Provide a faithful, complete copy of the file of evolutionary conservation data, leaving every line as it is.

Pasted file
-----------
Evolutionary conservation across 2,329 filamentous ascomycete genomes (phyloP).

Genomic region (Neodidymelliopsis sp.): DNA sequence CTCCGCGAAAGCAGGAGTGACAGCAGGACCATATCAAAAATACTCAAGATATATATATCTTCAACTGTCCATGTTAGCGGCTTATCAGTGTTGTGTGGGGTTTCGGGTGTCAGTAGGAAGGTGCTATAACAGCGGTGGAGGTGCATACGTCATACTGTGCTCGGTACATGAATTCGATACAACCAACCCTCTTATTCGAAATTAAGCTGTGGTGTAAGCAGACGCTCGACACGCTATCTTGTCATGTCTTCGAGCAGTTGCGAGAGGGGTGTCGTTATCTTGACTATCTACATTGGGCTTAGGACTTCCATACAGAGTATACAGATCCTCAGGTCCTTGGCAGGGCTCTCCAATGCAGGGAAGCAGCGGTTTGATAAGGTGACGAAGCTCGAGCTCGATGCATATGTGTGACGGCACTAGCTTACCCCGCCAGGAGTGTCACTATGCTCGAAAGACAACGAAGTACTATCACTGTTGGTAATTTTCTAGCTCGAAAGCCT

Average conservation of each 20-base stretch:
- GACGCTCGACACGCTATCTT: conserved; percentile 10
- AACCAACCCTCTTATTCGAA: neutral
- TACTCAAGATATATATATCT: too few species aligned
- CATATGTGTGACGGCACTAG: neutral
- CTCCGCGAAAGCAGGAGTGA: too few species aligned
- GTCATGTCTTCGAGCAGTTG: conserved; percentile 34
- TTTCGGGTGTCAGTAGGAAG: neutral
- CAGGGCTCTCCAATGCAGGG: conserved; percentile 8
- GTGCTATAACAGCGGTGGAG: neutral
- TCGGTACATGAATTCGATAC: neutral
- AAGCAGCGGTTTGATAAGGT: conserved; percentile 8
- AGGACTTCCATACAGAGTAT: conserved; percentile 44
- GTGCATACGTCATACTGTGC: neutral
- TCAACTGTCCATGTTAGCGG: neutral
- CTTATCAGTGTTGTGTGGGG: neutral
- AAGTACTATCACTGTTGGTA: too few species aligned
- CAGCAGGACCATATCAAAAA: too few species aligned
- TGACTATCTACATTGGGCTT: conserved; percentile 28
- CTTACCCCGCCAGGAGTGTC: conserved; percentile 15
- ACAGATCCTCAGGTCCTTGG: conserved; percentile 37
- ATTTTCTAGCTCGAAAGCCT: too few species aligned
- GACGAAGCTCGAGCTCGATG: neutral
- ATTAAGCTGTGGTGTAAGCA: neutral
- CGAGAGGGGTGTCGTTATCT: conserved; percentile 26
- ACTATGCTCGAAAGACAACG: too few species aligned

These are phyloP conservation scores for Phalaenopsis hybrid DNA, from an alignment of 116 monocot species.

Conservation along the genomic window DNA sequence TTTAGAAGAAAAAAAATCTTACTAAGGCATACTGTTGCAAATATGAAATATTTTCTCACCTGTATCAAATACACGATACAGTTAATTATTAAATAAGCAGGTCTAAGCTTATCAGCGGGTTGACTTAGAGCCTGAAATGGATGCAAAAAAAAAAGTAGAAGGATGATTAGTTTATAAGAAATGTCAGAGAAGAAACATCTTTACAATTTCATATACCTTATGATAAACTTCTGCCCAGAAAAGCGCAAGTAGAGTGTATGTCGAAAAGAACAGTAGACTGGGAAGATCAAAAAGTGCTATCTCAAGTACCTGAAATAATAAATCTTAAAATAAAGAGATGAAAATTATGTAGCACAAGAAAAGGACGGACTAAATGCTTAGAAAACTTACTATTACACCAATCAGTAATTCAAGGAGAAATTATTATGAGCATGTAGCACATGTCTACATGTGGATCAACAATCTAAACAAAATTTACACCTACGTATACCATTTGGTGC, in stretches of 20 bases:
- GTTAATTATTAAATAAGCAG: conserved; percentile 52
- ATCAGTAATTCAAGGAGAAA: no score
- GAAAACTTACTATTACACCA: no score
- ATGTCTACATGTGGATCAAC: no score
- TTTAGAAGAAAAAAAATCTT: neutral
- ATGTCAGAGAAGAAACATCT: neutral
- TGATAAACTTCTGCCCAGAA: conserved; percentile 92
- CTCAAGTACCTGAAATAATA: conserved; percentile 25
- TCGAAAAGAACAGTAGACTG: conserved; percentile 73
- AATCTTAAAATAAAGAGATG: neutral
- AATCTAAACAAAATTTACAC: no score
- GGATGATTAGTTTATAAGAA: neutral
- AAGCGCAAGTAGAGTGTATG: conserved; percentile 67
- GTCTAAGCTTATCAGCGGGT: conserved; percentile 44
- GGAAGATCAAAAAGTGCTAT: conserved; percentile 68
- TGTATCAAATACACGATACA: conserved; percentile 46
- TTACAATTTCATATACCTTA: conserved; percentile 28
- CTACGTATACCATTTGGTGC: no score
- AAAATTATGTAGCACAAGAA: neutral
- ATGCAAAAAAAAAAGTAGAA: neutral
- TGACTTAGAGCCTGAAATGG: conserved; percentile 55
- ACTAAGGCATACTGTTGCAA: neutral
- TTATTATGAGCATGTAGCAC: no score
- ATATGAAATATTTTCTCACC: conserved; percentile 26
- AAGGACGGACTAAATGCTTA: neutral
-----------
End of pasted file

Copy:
Evolutionary conservation across 2,329 filamentous ascomycete genomes (phyloP).

Genomic region (Neodidymelliopsis sp.): DNA sequence CTCCGCGAAAGCAGGAGTGACAGCAGGACCATATCAAAAATACTCAAGATATATATATCTTCAACTGTCCATGTTAGCGGCTTATCAGTGTTGTGTGGGGTTTCGGGTGTCAGTAGGAAGGTGCTATAACAGCGGTGGAGGTGCATACGTCATACTGTGCTCGGTACATGAATTCGATACAACCAACCCTCTTATTCGAAATTAAGCTGTGGTGTAAGCAGACGCTCGACACGCTATCTTGTCATGTCTTCGAGCAGTTGCGAGAGGGGTGTCGTTATCTTGACTATCTACATTGGGCTTAGGACTTCCATACAGAGTATACAGATCCTCAGGTCCTTGGCAGGGCTCTCCAATGCAGGGAAGCAGCGGTTTGATAAGGTGACGAAGCTCGAGCTCGATGCATATGTGTGACGGCACTAGCTTACCCCGCCAGGAGTGTCACTATGCTCGAAAGACAACGAAGTACTATCACTGTTGGTAATTTTCTAGCTCGAAAGCCT

Average conservation of each 20-base stretch:
- GACGCTCGACACGCTATCTT: conserved; percentile 10
- AACCAACCCTCTTATTCGAA: neutral
- TACTCAAGATATATATATCT: too few species aligned
- CATATGTGTGACGGCACTAG: neutral
- CTCCGCGAAAGCAGGAGTGA: too few species aligned
- GTCATGTCTTCGAGCAGTTG: conserved; percentile 34
- TTTCGGGTGTCAGTAGGAAG: neutral
- CAGGGCTCTCCAATGCAGGG: conserved; percentile 8
- GTGCTATAACAGCGGTGGAG: neutral
- TCGGTACATGAATTCGATAC: neutral
- AAGCAGCGGTTTGATAAGGT: conserved; percentile 8
- AGGACTTCCATACAGAGTAT: conserved; percentile 44
- GTGCATACGTCATACTGTGC: neutral
- TCAACTGTCCATGTTAGCGG: neutral
- CTTATCAGTGTTGTGTGGGG: neutral
- AAGTACTATCACTGTTGGTA: too few species aligned
- CAGCAGGACCATATCAAAAA: too few species aligned
- TGACTATCTACATTGGGCTT: conserved; percentile 28
- CTTACCCCGCCAGGAGTGTC: conserved; percentile 15
- ACAGATCCTCAGGTCCTTGG: conserved; percentile 37
- ATTTTCTAGCTCGAAAGCCT: too few species aligned
- GACGAAGCTCGAGCTCGATG: neutral
- ATTAAGCTGTGGTGTAAGCA: neutral
- CGAGAGGGGTGTCGTTATCT: conserved; percentile 26
- ACTATGCTCGAAAGACAACG: too few species aligned

These are phyloP conservation scores for Phalaenopsis hybrid DNA, from an alignment of 116 monocot species.

Conservation along the genomic window DNA sequence TTTAGAAGAAAAAAAATCTTACTAAGGCATACTGTTGCAAATATGAAATATTTTCTCACCTGTATCAAATACACGATACAGTTAATTATTAAATAAGCAGGTCTAAGCTTATCAGCGGGTTGACTTAGAGCCTGAAATGGATGCAAAAAAAAAAGTAGAAGGATGATTAGTTTATAAGAAATGTCAGAGAAGAAACATCTTTACAATTTCATATACCTTATGATAAACTTCTGCCCAGAAAAGCGCAAGTAGAGTGTATGTCGAAAAGAACAGTAGACTGGGAAGATCAAAAAGTGCTATCTCAAGTACCTGAAATAATAAATCTTAAAATAAAGAGATGAAAATTATGTAGCACAAGAAAAGGACGGACTAAATGCTTAGAAAACTTACTATTACACCAATCAGTAATTCAAGGAGAAATTATTATGAGCATGTAGCACATGTCTACATGTGGATCAACAATCTAAACAAAATTTACACCTACGTATACCATTTGGTGC, in stretches of 20 bases:
- GTTAATTATTAAATAAGCAG: conserved; percentile 52
- ATCAGTAATTCAAGGAGAAA: no score
- GAAAACTTACTATTACACCA: no score
- ATGTCTACATGTGGATCAAC: no score
- TTTAGAAGAAAAAAAATCTT: neutral
- ATGTCAGAGAAGAAACATCT: neutral
- TGATAAACTTCTGCCCAGAA: conserved; percentile 92
- CTCAAGTACCTGAAATAATA: conserved; percentile 25
- TCGAAAAGAACAGTAGACTG: conserved; percentile 73
- AATCTTAAAATAAAGAGATG: neutral
- AATCTAAACAAAATTTACAC: no score
- GGATGATTAGTTTATAAGAA: neutral
- AAGCGCAAGTAGAGTGTATG: conserved; percentile 67
- GTCTAAGCTTATCAGCGGGT: conserved; percentile 44
- GGAAGATCAAAAAGTGCTAT: conserved; percentile 68
- TGTATCAAATACACGATACA: conserved; percentile 46
- TTACAATTTCATATACCTTA: conserved; percentile 28
- CTACGTATACCATTTGGTGC: no score
- AAAATTATGTAGCACAAGAA: neutral
- ATGCAAAAAAAAAAGTAGAA: neutral
- TGACTTAGAGCCTGAAATGG: conserved; percentile 55
- ACTAAGGCATACTGTTGCAA: neutral
- TTATTATGAGCATGTAGCAC: no score
- ATATGAAATATTTTCTCACC: conserved; percentile 26
- AAGGACGGACTAAATGCTTA: neutral